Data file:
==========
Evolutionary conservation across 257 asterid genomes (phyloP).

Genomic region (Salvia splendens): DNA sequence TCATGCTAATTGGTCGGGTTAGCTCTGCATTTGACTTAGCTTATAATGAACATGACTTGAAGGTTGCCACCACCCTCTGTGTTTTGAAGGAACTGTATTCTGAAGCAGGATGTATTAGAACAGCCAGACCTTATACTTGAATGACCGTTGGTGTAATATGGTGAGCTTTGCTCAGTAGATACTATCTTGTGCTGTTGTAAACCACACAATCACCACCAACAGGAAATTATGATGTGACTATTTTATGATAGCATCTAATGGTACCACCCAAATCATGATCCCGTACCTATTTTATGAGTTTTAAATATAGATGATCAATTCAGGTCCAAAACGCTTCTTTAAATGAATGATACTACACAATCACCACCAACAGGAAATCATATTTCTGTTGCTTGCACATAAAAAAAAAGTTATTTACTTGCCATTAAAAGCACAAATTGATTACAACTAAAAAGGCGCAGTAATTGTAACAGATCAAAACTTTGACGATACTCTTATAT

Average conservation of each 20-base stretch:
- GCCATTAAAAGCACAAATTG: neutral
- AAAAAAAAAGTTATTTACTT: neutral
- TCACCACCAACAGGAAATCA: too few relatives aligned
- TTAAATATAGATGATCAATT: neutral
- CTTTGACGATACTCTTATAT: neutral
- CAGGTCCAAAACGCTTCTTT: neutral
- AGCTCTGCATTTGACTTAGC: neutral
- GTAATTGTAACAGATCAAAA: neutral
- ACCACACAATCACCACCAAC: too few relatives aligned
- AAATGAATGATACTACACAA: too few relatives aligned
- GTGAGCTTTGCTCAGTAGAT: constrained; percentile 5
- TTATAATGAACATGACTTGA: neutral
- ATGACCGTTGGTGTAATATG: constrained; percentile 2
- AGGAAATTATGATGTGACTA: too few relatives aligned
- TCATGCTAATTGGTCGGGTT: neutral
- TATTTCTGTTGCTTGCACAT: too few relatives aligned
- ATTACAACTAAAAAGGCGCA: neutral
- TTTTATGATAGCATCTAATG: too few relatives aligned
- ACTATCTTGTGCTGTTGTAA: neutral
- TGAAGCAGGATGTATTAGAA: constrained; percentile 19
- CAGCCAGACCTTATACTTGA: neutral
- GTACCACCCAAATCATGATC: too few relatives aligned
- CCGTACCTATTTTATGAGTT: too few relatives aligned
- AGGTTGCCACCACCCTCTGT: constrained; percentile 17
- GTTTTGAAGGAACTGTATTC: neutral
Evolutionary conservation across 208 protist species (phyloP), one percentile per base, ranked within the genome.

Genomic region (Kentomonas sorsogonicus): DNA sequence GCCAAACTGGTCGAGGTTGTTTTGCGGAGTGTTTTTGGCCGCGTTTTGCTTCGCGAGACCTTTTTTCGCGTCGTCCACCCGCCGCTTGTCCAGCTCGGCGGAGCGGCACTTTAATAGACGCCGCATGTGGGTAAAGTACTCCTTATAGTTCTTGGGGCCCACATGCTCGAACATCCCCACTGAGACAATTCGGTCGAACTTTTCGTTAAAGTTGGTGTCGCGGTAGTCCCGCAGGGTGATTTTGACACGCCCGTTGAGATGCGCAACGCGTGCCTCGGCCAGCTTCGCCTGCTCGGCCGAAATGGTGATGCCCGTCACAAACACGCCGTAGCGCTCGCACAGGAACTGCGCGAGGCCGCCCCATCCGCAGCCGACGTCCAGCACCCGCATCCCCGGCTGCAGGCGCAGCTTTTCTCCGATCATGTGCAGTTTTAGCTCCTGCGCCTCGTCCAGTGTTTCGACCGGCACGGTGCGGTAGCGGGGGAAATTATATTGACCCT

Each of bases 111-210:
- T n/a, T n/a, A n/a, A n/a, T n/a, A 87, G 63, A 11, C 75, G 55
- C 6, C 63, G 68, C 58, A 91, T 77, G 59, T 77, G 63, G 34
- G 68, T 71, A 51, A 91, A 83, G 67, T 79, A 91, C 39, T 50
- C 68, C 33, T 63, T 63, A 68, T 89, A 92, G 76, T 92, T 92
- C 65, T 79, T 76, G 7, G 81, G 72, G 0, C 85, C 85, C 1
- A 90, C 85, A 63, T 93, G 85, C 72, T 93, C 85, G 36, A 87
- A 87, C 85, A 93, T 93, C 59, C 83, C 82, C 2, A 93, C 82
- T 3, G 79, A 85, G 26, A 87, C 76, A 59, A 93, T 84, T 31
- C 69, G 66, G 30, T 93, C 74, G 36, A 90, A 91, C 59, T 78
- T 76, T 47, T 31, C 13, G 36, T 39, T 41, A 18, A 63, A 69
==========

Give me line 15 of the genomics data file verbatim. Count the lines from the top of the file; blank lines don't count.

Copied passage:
- TTATAATGAACATGACTTGA: neutral